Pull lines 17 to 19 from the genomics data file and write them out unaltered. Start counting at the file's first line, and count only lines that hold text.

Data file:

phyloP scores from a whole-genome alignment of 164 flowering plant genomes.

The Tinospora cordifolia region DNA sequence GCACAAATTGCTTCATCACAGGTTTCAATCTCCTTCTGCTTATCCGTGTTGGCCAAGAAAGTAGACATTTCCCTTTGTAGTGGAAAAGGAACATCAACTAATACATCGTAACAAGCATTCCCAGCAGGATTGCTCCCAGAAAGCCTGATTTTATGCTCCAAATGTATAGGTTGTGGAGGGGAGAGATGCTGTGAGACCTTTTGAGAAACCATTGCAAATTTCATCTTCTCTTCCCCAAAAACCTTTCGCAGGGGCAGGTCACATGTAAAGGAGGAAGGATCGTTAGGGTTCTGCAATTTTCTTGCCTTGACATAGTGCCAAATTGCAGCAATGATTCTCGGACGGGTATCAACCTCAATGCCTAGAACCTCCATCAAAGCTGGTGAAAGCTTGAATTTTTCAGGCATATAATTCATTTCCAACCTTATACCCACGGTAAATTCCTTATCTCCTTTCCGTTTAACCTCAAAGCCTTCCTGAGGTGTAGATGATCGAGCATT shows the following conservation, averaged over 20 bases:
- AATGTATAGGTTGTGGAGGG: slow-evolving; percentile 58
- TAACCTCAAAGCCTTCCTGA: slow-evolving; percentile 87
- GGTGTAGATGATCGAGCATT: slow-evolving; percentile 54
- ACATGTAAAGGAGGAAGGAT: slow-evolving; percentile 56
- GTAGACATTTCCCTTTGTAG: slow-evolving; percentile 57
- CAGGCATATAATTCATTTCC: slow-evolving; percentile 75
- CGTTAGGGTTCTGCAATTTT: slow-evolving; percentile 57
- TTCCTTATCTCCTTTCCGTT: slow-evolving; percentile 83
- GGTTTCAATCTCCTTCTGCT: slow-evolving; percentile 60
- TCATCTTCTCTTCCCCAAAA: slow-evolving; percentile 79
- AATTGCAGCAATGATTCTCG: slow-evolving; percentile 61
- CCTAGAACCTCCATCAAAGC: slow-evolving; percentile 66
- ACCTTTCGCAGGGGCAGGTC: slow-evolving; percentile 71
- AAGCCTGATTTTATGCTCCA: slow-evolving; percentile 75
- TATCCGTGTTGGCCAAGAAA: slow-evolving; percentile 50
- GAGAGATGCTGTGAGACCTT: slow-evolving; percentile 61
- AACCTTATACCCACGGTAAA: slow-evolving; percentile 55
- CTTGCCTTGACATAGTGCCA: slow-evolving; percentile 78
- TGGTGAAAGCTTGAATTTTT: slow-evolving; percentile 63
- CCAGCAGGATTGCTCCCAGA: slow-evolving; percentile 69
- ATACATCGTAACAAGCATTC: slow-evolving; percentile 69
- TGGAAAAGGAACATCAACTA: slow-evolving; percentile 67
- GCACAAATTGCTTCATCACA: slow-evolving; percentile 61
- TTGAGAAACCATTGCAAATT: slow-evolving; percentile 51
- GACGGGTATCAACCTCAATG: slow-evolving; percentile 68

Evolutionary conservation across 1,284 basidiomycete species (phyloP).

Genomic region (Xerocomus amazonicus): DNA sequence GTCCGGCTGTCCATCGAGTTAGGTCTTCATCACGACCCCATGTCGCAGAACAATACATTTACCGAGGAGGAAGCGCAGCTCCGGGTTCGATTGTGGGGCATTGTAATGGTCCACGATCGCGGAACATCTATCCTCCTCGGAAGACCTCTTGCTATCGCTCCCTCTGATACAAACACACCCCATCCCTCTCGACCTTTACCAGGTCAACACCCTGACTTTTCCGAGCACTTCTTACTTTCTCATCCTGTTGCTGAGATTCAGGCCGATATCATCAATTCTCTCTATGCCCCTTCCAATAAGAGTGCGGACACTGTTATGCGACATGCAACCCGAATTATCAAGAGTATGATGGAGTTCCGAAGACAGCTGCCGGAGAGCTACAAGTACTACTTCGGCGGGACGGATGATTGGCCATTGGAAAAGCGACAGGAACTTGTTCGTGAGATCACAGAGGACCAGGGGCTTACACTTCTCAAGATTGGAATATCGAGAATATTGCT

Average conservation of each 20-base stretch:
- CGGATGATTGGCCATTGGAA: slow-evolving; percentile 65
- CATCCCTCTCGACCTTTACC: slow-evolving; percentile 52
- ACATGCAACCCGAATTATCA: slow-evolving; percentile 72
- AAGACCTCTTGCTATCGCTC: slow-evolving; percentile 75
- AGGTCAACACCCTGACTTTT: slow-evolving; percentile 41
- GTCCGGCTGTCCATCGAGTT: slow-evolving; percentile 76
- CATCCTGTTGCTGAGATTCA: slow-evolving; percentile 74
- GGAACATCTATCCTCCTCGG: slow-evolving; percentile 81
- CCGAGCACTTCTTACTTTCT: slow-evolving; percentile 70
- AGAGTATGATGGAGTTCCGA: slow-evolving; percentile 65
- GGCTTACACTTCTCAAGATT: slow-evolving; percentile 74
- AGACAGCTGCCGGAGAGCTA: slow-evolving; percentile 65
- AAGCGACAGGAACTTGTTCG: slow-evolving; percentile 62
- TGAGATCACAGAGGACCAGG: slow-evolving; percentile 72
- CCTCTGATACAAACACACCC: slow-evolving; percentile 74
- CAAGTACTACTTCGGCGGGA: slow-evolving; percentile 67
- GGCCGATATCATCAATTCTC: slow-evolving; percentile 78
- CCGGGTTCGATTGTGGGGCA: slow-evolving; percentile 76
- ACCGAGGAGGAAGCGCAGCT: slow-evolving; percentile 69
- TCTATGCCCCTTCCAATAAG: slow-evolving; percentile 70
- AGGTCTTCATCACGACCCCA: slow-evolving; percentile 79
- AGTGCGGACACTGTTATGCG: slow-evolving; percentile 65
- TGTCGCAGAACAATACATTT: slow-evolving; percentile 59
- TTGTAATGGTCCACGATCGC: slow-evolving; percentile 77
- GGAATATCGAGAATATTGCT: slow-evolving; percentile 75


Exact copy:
- TATCCGTGTTGGCCAAGAAA: slow-evolving; percentile 50
- GAGAGATGCTGTGAGACCTT: slow-evolving; percentile 61
- AACCTTATACCCACGGTAAA: slow-evolving; percentile 55